2 Art Activities: Arrow to the Sun and Impressionist PaintingBy Teachers.Net News Desk
by Barb Gilman
Project: Art activity using the book Arrow to the Sun by Gerald McDermott.
Objective: Warm Colors, Angular Shapes, Straight Lines
Materials: 8 1/2 by 11 inch white construction paper, 3 warm color crayons
Background: When looking around the natural world, artists may use colors that give a warm feel. These colors may include red-violet, red, red-orange, orange, yellow-orange and yellow. Lines may be straight. Shapes may be angular.
Procedure: The teacher will begin the lesson by reading the story Arrow to the Sun by Gerald McDermott.
Arrow to the Sun: A Pueblo Indian Tale
by Gerald McDermott
$6.49 from Amazon.com
While reading the story, take time to point out the beautiful illustrations. After reading the story, discuss what colors and shapes were used in the story.
What colors are considered warm?
What makes a line straight?
What makes a shape angular?
At this point, each student picks out 3 warm color crayons to use. Each child is then given a white piece of construction paper.
Technique to explore: When coloring very hard and fast, the students may notice that their colors ‘sing’! After the project is complete and no white space is left on the paper, the student may take a tissue and rub it over the entire paper to make it very shiny.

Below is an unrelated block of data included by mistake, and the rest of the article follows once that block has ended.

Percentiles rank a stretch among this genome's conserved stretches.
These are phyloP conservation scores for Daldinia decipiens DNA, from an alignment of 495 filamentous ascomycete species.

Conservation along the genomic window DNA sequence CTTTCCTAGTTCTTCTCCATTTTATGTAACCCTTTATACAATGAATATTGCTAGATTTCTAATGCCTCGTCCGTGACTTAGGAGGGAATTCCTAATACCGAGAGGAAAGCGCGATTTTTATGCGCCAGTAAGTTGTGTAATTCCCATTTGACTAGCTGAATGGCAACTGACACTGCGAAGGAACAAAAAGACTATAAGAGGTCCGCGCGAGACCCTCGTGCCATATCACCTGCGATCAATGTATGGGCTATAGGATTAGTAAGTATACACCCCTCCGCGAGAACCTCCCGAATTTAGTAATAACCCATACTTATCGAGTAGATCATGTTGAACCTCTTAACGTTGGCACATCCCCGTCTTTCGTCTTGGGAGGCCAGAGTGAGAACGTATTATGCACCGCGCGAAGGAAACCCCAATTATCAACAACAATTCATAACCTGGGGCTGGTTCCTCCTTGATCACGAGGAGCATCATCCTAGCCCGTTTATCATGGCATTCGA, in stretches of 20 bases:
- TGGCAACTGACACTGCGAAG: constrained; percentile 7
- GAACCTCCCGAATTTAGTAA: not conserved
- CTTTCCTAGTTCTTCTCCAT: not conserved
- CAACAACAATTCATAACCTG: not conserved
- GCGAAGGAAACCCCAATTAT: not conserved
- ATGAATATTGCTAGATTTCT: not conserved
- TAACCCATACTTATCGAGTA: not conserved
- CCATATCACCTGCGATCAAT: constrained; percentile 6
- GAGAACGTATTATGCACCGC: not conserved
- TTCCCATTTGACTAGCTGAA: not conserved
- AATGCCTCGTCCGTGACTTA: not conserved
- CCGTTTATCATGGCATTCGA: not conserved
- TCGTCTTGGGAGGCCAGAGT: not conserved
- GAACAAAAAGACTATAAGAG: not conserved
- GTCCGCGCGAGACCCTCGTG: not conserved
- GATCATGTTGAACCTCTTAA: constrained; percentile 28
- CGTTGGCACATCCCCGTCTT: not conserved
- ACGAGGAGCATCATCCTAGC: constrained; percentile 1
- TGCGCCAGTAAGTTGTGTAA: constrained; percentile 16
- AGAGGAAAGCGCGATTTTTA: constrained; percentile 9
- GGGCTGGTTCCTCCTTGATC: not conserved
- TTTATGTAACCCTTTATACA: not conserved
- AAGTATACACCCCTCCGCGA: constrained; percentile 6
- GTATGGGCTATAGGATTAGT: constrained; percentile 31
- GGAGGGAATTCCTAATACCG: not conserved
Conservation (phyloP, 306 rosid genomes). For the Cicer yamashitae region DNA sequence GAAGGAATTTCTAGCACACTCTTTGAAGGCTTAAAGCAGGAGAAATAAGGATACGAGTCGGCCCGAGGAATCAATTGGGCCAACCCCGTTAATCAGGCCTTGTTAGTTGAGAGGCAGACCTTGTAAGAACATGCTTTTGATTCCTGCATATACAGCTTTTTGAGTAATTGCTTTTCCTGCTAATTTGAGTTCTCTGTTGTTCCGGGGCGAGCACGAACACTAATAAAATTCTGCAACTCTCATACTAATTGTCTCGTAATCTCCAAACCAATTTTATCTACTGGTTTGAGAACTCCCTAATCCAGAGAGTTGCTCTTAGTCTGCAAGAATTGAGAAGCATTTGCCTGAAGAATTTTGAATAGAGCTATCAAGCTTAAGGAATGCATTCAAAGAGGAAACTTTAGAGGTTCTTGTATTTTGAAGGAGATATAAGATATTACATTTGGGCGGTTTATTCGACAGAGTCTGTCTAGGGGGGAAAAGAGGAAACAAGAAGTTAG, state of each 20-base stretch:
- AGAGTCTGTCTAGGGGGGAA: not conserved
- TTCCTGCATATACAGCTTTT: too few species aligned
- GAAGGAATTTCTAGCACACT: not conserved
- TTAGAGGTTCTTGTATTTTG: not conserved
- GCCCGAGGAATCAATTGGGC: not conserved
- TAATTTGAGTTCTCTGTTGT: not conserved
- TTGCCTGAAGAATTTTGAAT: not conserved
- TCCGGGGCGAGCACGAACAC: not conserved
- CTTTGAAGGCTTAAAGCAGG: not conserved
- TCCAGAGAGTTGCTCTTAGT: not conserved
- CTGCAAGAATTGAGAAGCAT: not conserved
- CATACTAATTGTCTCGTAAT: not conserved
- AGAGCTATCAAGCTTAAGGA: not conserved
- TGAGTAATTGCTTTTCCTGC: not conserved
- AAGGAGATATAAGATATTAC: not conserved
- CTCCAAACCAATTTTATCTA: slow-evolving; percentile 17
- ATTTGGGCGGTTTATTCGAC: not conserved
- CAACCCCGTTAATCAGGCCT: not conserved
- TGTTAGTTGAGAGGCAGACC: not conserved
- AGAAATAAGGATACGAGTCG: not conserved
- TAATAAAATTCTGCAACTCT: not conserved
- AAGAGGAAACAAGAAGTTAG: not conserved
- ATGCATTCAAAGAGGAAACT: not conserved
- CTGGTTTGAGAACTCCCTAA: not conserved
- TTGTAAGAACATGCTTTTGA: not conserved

Optional: While the students are working on their project, Native American music can be played. Or Native American storyteller tape, such as The Boy who Lived with the Bear as told by Joe Bruchac. [Read on for another Art activity, Impressionist Painting.]
In preparation for our visit to a Monet exhibit in Phoenix, I had our retired art teacher come in to do some special projects with my second graders. She had prepared quite a few things for teaching at the museum.
I just had to share this first one, because anyone can do it, and it was fabulous! You might want to give students a little background on impressionist painting – painting what you feel instead of exactly what you see. Monet painted his garden at Giverney many times, including his Japanese bridge, the rose trellis, the lily pads, etc.
On 12 x 18 paper, spray water (just from a squeeze bottle thing), smooth the water over all the paper, then put the marker picture face down. Smooth over the back of the paper, peel up and you have a great impressionist painting!
We framed ours in construction paper and displayed them as an art show for parents during conference time. [Visit the Art Education Chatboard for more great ideas and to share yours!]